The colossal squid is a shy sort of predator. It's never been seen alive, preferring to hang out at depths of 1 km or more in the icy blackness of Antarctic waters, where it picks out its prey with eyes bigger than a human head, and seizes it with tentacles tipped with up to 25 rotating hooks that can swivel 360 degrees. Yet this week, one Mesonychoteuthis hamiltoni finally entered the spotlight, undergoing a very public autopsy carried out in New Zealand and broadcast around the world online.
The 495-kg creature has been on ice at Wellington's Te Papa Museum since a fishing crew hauled it aboard, snagged on one of its long lines in the Ross Sea in February 2007. But if it's tough work catching a colossal squid, it's even harder to thaw itas the international team of squid scientists assembled to examine it have found. This week, followed by a documentary film crew and web audience of several thousand, they clambered into a tank of salty, icy water with the squid to gently tease its tentacles and body into shape. After waiting so long to get close to such a prize, the scientists had a tight deadlinethe tissue is so fragile that it needed to be preserved in formalin after samples were taken. But Te Papa's director of natural environment, Carol Diebel, says even with limited study time the team was thrilled: "They've already got so much more out of this than they expected."
While another species, the giant squid, has been studied before, the even larger colossal squid is little known. First reported in 1925, only a handful of specimens have ever been recovered from the Antarctic depths. Of those, most have been partial remains found in whale stomachs. This catch, a female around 10m long, (a male has never been found) is the biggest intact colossal squid ever collectedand public and scientific interest from around the world, says Diebel, has been astonishing. The Te Papa website logged more than 200,000 hits this week, and the museum's first such webcast attracted an audience from more than 180 countries. "I think people love anything very large, very rare and from an environment that is such a mystery," she says.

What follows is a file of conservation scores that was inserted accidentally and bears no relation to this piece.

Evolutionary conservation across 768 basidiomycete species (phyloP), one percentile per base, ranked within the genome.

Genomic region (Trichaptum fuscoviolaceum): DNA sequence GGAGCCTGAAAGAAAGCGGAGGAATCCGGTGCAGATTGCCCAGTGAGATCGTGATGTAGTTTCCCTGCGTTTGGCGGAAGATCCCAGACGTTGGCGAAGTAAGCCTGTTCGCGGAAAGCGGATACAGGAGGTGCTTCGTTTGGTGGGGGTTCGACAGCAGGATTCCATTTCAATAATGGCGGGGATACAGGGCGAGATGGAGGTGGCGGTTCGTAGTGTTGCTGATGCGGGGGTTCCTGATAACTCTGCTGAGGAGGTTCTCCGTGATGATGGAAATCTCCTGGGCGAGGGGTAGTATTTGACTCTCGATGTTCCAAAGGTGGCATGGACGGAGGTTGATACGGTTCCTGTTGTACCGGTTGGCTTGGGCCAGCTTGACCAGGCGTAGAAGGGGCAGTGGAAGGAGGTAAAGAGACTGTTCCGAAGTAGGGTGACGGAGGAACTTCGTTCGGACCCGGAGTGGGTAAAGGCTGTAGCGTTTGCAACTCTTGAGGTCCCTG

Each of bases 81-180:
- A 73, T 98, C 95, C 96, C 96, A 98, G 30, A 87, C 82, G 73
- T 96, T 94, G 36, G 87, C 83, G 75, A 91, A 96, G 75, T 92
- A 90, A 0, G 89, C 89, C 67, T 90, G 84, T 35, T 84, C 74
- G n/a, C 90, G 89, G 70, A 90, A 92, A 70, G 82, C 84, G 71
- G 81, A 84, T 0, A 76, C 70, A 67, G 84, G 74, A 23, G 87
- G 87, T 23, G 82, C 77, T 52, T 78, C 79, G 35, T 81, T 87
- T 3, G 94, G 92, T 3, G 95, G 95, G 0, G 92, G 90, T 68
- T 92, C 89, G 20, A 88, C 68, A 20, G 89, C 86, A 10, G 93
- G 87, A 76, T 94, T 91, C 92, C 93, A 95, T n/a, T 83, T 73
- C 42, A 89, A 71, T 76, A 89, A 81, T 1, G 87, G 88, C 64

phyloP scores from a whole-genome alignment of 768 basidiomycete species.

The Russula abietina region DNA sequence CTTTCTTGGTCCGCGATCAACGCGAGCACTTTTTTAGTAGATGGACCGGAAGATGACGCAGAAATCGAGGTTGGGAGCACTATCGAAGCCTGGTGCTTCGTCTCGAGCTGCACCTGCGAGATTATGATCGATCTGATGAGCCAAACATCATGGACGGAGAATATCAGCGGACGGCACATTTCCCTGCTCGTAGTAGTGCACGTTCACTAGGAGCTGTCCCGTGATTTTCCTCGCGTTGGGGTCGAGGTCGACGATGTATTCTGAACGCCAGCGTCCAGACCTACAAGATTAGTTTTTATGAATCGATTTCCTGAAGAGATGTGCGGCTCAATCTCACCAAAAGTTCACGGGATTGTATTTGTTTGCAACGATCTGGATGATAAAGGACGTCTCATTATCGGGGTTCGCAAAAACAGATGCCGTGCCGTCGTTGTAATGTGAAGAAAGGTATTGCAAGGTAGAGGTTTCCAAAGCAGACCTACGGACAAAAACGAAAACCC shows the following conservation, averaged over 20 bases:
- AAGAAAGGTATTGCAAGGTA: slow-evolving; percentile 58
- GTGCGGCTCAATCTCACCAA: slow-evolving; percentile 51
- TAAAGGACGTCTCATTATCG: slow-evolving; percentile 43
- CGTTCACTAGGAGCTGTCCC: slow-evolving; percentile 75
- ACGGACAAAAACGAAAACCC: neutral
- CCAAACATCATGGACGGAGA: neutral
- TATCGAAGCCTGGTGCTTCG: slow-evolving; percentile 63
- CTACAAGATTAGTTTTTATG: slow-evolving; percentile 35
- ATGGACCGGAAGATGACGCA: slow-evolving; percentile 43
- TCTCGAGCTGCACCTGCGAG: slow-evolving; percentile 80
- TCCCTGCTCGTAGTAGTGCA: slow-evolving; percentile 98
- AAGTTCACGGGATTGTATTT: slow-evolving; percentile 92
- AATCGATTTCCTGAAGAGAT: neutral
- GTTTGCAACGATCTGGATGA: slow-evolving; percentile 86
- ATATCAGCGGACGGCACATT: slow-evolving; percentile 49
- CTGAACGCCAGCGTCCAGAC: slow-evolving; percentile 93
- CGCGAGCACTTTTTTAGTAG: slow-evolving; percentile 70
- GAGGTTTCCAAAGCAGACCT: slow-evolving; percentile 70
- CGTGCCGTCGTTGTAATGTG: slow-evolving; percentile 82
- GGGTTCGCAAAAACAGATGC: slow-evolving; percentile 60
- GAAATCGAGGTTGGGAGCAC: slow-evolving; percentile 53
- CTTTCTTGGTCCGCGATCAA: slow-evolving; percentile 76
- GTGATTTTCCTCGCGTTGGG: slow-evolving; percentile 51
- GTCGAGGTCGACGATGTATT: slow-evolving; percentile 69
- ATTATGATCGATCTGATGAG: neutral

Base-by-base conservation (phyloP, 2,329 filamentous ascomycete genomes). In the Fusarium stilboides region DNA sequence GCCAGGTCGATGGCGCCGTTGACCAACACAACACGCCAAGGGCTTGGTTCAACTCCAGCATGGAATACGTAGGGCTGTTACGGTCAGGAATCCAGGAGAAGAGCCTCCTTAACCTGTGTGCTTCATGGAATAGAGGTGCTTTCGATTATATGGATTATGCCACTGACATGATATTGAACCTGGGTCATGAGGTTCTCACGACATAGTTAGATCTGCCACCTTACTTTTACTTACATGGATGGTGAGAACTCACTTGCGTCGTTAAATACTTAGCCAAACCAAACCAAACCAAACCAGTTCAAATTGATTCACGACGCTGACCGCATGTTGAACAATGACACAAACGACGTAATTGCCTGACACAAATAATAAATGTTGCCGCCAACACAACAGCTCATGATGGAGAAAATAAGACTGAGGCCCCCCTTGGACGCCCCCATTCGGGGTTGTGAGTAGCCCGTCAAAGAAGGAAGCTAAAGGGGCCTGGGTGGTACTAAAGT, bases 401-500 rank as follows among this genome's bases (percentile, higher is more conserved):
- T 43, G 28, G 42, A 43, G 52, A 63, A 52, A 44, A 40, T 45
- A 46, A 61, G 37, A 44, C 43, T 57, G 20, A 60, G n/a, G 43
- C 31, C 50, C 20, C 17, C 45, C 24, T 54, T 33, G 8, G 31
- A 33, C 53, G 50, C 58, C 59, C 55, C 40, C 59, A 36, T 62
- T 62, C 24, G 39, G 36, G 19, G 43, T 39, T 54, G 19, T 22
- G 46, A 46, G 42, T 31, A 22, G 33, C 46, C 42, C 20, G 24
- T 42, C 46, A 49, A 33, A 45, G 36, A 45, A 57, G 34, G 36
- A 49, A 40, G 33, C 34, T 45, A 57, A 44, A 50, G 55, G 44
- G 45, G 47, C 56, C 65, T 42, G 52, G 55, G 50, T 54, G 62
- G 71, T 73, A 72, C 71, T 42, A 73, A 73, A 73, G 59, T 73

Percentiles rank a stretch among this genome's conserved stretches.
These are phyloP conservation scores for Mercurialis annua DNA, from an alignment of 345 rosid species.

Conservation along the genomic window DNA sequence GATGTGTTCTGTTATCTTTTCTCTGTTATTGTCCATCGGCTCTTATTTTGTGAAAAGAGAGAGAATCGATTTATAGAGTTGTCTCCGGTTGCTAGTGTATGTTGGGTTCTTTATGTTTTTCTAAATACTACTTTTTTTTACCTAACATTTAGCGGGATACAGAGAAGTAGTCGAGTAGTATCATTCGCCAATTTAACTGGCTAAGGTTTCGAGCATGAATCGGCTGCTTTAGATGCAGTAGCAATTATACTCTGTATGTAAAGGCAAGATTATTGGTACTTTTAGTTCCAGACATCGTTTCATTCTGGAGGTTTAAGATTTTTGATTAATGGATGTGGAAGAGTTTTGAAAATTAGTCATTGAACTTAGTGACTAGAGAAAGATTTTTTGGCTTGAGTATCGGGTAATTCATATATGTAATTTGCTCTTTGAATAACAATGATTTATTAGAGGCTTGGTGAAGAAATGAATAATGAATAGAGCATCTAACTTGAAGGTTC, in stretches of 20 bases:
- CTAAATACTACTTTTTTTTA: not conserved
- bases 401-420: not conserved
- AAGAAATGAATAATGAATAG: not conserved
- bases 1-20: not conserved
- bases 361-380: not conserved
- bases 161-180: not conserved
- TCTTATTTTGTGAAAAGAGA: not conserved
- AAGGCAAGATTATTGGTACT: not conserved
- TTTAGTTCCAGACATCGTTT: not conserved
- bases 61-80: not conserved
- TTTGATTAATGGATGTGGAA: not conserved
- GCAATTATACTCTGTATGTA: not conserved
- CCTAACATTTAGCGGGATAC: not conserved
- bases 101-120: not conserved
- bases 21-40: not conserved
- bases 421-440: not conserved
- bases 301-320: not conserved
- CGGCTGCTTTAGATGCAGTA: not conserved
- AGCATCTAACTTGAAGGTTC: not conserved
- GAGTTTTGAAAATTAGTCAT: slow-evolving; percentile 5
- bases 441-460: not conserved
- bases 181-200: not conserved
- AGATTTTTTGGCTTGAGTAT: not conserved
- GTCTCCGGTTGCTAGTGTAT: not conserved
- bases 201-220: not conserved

First to be examined were the eyesat 27cm in diameter, the biggest in the animal world. The Te Papa team also discovered a luminous organ on the underlid, which, they guess, may be used to spotlight prey in the pitch-black depths. While the squid's skin is "softer than a kitty's," as Diebel puts it, this is a species with plenty of weaponry: a powerful, horny beak and those hooks on the tips of its massive tentacles. "Imagine being attacked in the dark by something with a giant beak and arms covered in sharp hooks like coat hanger hooks, with the ramming ability of a bull," says Mark Norman, a cephalopod expert and senior curator of mollusks at Australia's Museum Victoria. While Norman dismisses theories about colossal squids being able to take on the mighty sperm whales that roam Antarctic waters, there's no doubt "it's a fantastic predator." Like other squid species, the colossal squid appears to have blue blood, a tongue covered in teeth and an esophagus which drains through the middle of its doughnut-shaped brain. And it is agile enough, Norman suspects, to elude the nets and cameras of scientists like him who have long scoured the Southern Ocean searching for such aquatic treasures.
Despite this week's insights, there's still plenty of mystery surrounding the colossal squid. And new clues: while the beak of Te Papa's specimen is around 42mm long, the longest ever found, discovered in the stomach of a sperm whale, was 49mm. Which means, in the world of heavyweight cephalopods, there's bigger and better to come.